By Ronald Cordes, Brian O'Toole, and Richard Steiny
Reviewed by Gary W. Silverman, CFP®
Gary Silverman owns a fee-only financial planning firm in Wichita Falls, Texas. He is the editor of the financial newsletter Personal Money Planning, writes the newspaper columns Your Money and Biz2Biz, and hosts the cable talk show, Money Cent$. Contact him at www.PersonalMoneyPlanning.com.
A few months back, I attended Genworth Financial's Mastery Program. At the conclusion, they gave out this book. It is geared to the individual investor and is used to explain and convince the prospect or client of the soundness and thoroughness of the adviser's investing process.
Since the book is available on Amazon.com, I was wondering: Might this be a book that you could use as well? Would it be a good addition to your prospecting or client education efforts? Like so much in this business, the answer is, "it depends."
The draw to investors is that this book promises to show them how to have the same investing results the largest institutions are privy to. After all, it is purported, the little-guy can't afford to use the tools that are available to the mega-managers, nor do they have the ability to hire the truly best investment minds out there. But, by following the process outlined in the book, "You will learn how the world's premier investors-a select group of large institutional investment firms-manage money for their clients so that you can emulate their approach when it comes to building and maintaining your own investment portfolio."
As the authors are the co-founders of Genworth Financial, they are, as you'd expect, pro-adviser throughout the book. The basic message is to hire a great team to help you, choose the best investments for your situation, and invest in an unemotionally driven way. That way, "...you'll put yourself in a category above the rest by investing with the stone-cold composure of a professional, which will lead to greater profits... ."
To give you that stone-cold composure, the authors cover the "cycle of emotion." You know it well: Positive market performance results first in confidence, then enthusiasm, and finally greed. Market losses cause fear, which turns to panic, and ends in despair. More behavioral finance information lets the reader know that doing what is natural is often a bad idea when it comes to investing. They then walk the readers through establishing their own Investment Policy Statement to lead them to an understanding of what they want from their portfolios.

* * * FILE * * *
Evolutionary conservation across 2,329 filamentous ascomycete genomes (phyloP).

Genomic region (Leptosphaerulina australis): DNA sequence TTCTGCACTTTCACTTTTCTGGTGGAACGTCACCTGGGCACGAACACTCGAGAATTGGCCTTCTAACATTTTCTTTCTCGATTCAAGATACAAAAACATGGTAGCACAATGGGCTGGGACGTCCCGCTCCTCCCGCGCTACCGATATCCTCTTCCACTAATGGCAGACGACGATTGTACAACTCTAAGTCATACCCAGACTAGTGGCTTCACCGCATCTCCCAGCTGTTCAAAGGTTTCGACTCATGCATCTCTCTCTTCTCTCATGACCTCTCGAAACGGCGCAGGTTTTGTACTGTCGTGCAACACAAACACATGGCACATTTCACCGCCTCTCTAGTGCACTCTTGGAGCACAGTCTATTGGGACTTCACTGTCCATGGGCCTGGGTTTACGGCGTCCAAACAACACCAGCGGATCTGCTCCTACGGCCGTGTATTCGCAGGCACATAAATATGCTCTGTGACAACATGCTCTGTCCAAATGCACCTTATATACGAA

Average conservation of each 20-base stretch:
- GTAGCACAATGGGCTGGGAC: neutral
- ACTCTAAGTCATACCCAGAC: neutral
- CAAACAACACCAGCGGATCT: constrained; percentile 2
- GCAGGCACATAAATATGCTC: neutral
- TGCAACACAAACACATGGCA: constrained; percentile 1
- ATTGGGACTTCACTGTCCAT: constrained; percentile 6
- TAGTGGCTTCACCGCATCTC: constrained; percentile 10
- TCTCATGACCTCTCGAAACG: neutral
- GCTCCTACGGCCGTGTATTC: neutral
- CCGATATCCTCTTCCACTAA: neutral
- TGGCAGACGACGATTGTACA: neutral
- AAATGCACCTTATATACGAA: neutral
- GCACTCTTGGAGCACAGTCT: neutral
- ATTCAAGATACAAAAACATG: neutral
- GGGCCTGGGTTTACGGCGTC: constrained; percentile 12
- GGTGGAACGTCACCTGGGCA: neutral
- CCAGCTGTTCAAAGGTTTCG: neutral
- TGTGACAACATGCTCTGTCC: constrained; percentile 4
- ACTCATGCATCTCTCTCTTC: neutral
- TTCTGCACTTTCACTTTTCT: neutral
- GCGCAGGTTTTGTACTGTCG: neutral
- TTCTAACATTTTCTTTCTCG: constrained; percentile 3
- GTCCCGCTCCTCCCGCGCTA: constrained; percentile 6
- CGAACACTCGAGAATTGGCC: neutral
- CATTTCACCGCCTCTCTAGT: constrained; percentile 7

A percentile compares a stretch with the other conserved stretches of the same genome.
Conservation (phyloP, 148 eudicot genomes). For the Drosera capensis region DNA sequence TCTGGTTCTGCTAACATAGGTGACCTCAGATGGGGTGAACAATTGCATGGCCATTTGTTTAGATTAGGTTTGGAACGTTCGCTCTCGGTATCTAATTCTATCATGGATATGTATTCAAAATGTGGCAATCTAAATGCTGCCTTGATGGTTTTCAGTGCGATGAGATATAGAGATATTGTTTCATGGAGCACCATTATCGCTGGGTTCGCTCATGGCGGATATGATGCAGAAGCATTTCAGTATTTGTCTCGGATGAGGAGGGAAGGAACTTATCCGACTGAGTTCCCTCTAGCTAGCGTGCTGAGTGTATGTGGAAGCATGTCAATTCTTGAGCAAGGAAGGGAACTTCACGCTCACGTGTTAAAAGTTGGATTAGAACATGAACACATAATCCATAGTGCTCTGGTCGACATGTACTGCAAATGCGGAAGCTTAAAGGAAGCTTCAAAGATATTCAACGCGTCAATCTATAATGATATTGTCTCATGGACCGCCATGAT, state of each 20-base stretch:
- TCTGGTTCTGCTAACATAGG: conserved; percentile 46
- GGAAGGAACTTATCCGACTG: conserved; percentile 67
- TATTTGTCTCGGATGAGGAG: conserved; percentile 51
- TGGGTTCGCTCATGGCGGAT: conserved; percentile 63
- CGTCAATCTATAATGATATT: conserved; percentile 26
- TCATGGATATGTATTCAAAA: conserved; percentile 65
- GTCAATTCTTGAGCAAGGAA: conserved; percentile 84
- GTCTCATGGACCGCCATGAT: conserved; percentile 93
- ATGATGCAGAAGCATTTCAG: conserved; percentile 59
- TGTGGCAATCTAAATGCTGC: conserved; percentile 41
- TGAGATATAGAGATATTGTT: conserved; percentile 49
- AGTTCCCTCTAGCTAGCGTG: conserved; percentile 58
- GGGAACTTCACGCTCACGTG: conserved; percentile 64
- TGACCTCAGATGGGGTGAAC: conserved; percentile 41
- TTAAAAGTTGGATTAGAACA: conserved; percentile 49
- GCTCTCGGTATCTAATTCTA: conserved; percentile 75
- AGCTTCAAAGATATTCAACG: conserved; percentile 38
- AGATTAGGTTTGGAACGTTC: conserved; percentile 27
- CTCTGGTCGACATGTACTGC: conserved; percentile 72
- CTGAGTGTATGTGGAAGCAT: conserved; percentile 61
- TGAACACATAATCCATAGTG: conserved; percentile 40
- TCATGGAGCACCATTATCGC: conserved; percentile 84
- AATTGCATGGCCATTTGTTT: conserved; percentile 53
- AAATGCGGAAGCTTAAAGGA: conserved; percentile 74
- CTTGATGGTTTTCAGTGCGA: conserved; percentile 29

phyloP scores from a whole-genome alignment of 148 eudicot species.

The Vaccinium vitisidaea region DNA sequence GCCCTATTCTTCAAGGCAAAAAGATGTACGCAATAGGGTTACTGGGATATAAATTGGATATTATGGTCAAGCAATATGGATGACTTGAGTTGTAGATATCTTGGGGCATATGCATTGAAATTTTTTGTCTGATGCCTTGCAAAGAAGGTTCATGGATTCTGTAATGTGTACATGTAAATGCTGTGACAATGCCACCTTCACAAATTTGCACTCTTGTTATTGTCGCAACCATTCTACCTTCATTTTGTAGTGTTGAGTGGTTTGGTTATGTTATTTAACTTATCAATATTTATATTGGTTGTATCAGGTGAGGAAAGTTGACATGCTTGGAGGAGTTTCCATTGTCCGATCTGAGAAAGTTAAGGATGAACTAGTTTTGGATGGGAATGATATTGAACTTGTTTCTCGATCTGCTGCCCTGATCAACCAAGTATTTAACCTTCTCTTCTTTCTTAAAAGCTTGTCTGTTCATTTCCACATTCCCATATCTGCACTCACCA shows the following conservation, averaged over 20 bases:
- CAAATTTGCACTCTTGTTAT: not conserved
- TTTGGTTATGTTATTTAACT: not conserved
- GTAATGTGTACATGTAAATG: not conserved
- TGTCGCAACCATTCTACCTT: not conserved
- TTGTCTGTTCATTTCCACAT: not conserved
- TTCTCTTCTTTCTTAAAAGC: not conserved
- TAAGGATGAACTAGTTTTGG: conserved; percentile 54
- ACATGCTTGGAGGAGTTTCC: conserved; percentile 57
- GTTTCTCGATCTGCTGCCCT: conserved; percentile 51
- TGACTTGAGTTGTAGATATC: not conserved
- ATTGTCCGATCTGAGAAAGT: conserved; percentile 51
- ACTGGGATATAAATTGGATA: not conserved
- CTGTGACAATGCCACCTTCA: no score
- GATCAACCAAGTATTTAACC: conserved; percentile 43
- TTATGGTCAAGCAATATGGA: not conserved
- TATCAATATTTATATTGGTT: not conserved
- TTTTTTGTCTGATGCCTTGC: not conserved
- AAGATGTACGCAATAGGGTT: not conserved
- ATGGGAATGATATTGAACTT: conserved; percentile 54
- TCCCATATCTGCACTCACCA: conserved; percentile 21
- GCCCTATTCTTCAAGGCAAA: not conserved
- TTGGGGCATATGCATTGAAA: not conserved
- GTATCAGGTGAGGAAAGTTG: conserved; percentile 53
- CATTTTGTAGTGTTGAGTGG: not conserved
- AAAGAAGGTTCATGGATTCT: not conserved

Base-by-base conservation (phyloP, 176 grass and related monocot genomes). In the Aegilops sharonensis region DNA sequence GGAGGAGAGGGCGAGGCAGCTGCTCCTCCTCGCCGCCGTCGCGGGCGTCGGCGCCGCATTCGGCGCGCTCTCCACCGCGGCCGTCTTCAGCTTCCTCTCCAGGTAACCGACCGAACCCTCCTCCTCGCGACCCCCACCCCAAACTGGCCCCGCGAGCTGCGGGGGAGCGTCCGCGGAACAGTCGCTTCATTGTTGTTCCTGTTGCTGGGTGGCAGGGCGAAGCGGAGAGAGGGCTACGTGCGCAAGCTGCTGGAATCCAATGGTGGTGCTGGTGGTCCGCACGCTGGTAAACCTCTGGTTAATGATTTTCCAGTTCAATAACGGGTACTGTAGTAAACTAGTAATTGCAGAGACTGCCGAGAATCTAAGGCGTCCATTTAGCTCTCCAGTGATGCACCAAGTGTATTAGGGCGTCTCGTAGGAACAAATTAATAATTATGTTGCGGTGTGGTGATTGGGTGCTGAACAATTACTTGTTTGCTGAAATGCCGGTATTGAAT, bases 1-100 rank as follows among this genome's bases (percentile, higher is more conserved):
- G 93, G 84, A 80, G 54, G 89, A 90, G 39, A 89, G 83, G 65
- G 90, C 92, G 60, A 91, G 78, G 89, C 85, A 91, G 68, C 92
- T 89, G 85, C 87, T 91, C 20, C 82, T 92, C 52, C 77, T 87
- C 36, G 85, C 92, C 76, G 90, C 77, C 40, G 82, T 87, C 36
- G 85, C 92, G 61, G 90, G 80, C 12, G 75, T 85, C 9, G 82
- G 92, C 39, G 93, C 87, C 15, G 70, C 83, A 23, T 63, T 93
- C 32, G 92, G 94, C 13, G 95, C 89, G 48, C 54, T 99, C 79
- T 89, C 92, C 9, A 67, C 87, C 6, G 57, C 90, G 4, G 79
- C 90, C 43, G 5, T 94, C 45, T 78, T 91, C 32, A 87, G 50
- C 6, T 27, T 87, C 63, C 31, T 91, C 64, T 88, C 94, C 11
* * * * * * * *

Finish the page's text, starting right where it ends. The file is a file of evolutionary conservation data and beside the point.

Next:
Of particular interest to this financial adviser is the last chapter: Selecting a Financial Adviser. Several criteria are given: They should be an RIA, fee-based, consultative, and incorporate superior strategies. If you don't meet those criteria, you may not want to hand out this book.
While the "superior strategies" are the Genworth way of doing things, there's nothing that most readers of this review would have a problem with. The process described in the book is similar to what most of us who give investment advice already follow in one form or another. That is, with one very large exception.
What will make or break the usefulness of the book in your practice depends on whether or not you agree with page 71, where it says:
However, we believe so strongly in the value of a dedicated portfolio strategist that we don't recommend that investors delegate asset-allocation and management-selection decisions to a financial advisor or stockbroker. Most advisors have the best intentions of serving their clients well. Even great advisors, however, often lack the time or the resources to make superior portfolio strategy decisions.
Advisors must spend a great deal of their time responding to clients' questions and concerns, as well as running their own businesses, leaving them little time to devote to advanced asset-allocation techniques or manager evaluation.
In other words, if you do your own investment management, this book strongly advises the reader not use your services.
So, who should use this book?
- Advisers who outsource to Genworth Financial-definitely
- Advisers who outsource investment management to a third-party provider-probably
- Advisers who perform their own investment management work, even if only at the asset allocation level-nope
By the way, if you have the chance to go to Genworth Financial's Mastery Program, I highly recommend it. Yes, they are trying to sell you on outsourcing to them; however, they keep the marketing to a minimum. The two-day program is a wonderful overview of current best practices research that will challenge you to improve the way you run your business. I was able to incorporate many of the ideas from the program into my own business efforts. And no, I'm not a Genworth adviser.
McGraw Hill (2008)